A man from Council Bluffs was scammed and lost $3,000 after he applied for a fake job

COUNCIL BLUFFS, Iowa – A student at Iowa Western was duped out of a significant amount of money through a work hoax.

The victim was duped in a very genuine way by the fraudulent sales pitch, despite the fact that it may have seemed too good to be true.

Students at Iowa Western are being cautioned to pay attention to the emails they receive because con artists will try to trick them.

Student Michael Hansen explained his train of thought by saying, “The email came from an Iowa Western email account therefore that’s why I felt it was from Iowa Western.”

Michael was presented with a campus employment job opportunity in the form of an email that gave him the chance to work part-time from home or school and earn $450 per week doing errands for someone who lived off campus. He had the impression that they were connected to Iowa Western.

“No, I didn’t believe it was too good to be true; I know some individuals who are fortunate with positions like that where they make decent money,” the person responded. “No, I didn’t think it was too good to be true.”

Pay would be withdrawn from a check drawn on a clinic in Michigan that Michael had put in his account, and the remainder of the money would be donated in accordance with the instructions.

Around two days after I deposited the check, I received notification that it had bounced.

It turns out to be a hoax, and his bank is demanding the return of $3000.

“I was under the impression that I had a terrific job, but I later found out that I had been taken advantage of.”

According to the Nebraska Bankers Association, the act of cashing a check does not indicate that the check has been cleared.

According to Richard Baier, President of the Nebraska Bankers Association, “We are compelled under federal law to swiftly provide the money for checks placed.” This statement was made in reference to the federal statute. “Therefore, the tension in this process arises from the fact that the bank has to afterwards travel to the other bank where the check came from and verify there are money to draw it out of,”

When we got back to the Iowa Western campus, the information technology staff looked into the fake employment opportunity that had been sent out via a school email.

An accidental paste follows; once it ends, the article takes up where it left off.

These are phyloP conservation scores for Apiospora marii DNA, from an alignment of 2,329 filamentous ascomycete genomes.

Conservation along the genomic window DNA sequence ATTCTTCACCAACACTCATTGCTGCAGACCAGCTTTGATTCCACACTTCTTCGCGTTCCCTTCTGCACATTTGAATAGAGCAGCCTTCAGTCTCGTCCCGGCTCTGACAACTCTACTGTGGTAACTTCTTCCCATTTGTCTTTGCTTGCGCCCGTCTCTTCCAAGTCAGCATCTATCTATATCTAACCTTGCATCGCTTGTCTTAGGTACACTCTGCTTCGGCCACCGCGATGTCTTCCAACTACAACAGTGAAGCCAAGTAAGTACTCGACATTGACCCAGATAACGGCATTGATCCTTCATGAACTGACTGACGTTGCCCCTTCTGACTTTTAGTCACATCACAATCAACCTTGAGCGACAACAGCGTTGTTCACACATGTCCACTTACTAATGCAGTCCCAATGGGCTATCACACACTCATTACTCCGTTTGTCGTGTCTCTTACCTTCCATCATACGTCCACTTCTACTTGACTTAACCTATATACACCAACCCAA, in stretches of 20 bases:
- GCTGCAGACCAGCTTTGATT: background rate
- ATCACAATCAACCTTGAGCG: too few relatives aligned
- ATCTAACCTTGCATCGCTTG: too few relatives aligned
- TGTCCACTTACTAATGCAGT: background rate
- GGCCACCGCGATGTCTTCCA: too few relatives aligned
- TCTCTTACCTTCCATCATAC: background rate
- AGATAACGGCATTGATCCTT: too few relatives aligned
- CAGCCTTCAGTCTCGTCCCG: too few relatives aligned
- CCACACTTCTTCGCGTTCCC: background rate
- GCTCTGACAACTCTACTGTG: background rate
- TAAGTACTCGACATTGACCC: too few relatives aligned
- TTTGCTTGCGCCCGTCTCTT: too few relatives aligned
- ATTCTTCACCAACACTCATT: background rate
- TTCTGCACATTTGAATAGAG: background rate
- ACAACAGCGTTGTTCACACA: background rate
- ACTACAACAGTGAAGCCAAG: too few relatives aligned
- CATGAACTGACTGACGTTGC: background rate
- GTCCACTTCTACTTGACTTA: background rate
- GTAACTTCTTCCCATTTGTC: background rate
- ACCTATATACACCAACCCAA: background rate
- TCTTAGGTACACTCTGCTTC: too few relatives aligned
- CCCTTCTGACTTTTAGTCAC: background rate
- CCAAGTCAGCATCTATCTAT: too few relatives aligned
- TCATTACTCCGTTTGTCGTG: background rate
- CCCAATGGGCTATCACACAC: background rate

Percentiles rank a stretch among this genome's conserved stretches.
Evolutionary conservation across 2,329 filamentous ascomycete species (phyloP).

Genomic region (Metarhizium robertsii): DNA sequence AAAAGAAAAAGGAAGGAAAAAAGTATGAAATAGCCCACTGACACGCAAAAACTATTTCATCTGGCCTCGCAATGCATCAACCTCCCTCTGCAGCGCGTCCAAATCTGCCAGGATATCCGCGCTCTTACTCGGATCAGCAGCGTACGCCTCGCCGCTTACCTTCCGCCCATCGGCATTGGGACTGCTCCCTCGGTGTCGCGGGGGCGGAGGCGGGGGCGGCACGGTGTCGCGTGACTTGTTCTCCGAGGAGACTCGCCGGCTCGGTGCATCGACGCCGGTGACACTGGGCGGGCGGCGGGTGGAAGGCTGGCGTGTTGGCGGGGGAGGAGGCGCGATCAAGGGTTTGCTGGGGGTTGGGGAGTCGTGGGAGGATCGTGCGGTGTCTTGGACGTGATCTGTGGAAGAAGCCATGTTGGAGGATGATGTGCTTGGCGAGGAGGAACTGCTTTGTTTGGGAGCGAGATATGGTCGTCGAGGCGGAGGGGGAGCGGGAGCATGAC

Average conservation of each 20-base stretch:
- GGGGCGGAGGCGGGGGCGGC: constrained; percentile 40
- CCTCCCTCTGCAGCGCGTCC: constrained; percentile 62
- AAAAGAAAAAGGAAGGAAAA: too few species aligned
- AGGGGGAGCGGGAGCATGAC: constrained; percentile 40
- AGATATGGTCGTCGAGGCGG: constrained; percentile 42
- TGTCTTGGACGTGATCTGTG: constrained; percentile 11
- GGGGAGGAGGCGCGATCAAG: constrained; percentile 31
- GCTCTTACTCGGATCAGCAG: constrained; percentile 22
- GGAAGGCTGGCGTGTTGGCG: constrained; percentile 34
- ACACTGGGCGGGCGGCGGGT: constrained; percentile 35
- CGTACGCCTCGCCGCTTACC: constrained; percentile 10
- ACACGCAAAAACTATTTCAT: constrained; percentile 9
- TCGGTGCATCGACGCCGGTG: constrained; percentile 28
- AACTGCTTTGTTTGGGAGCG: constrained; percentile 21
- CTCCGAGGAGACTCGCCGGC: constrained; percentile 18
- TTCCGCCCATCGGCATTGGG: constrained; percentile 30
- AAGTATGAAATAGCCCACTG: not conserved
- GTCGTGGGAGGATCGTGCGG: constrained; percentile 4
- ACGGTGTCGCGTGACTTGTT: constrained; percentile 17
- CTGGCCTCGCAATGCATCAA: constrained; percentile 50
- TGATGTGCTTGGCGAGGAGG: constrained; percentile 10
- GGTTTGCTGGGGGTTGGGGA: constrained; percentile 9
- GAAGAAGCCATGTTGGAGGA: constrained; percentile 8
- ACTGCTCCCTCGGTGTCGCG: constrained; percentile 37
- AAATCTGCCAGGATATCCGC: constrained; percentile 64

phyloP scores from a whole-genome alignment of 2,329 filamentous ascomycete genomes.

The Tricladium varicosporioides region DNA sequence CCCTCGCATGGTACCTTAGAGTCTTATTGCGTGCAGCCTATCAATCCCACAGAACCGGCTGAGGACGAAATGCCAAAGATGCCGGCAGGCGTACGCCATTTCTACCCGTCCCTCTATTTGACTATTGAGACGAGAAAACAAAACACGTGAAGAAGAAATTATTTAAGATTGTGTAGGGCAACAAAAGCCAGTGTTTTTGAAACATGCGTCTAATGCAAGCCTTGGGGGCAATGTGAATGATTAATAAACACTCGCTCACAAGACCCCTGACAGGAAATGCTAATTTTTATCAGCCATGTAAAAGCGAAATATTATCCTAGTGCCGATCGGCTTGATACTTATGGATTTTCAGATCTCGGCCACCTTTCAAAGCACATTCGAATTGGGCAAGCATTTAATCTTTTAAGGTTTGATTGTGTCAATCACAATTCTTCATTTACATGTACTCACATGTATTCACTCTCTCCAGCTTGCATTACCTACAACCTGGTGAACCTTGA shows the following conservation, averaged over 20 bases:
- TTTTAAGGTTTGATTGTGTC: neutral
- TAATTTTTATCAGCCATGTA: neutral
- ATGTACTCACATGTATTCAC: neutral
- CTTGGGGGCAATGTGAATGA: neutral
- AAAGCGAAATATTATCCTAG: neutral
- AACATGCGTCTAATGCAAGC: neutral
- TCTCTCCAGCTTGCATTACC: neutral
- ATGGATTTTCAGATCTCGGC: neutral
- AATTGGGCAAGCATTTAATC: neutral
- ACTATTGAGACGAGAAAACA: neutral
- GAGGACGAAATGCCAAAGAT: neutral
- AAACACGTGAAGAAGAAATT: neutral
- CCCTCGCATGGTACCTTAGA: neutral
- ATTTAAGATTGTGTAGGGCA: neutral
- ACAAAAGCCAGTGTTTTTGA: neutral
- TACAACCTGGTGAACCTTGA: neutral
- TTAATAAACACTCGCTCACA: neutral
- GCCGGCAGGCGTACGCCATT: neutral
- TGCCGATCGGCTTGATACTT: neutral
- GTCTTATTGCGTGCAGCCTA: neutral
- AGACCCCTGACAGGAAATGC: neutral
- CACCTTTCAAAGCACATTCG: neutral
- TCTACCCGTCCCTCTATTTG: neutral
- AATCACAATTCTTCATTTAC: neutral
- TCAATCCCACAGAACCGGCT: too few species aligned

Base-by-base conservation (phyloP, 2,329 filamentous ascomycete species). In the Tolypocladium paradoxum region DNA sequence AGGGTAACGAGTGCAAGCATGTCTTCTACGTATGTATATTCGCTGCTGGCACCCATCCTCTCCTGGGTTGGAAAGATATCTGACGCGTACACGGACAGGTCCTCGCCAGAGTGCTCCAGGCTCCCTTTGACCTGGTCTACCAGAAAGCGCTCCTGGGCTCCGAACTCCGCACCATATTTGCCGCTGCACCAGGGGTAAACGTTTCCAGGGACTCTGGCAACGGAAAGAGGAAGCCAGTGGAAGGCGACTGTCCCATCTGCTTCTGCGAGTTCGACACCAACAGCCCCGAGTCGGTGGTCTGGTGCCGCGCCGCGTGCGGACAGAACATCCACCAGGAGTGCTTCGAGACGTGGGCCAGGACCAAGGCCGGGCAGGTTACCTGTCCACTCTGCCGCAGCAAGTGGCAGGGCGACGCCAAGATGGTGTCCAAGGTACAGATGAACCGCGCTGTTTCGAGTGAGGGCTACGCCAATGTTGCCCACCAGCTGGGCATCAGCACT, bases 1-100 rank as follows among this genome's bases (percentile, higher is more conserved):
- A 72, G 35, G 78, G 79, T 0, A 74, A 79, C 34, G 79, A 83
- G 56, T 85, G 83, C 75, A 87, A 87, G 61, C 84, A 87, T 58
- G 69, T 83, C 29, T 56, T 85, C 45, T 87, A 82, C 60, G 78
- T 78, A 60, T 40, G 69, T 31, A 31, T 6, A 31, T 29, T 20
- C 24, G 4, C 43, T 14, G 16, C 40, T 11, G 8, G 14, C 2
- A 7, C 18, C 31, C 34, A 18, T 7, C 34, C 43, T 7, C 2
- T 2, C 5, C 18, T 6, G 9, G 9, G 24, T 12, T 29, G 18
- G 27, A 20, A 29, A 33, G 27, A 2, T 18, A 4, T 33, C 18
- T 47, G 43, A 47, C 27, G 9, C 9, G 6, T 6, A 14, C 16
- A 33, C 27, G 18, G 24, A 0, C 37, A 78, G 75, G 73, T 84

Don Kohler, the Vice President of the organization, stated that “a student email was hijacked and then used to feed emails to other students involved in this scam.” “Since all student emails have a number as well, this individual had both the name and the number in order to make it appear as though nothing was amiss.”

Kohler claims that in addition to requiring passwords of 15 characters, Iowa Western has recently strengthened its security by implementing a multi-factor email authentication procedure.

But if a fraudulent email gets through, both students and staff members should recognize the warning signs.

According to advisor Kinsey Rodenburg, “if there’s a website included or an email address from outside Iowa Western that they are asking you to contact, then that’s an idea it’s a scam.” “If there’s a link included or an email address from outside Iowa Western that they are asking you to contact,”

Michael claims that he has paid the bank $600 back, but because he still owes $2,700, he has decided to take some time off from education.

“The best thing I can do right now is to go to work every day, and if I need to, I’ll pick up another job so I can pay it off and move on with my life.”

Michael has stated that he will evaluate any additional job opportunities that come through a college email address.

The Council Bluffs Police Department is aggressively looking into Michael’s disappearance. The Michigan clinic adds that the fake checks using its name began circulating approximately two months ago, and staff members have received calls from potential victims located in a variety of states.

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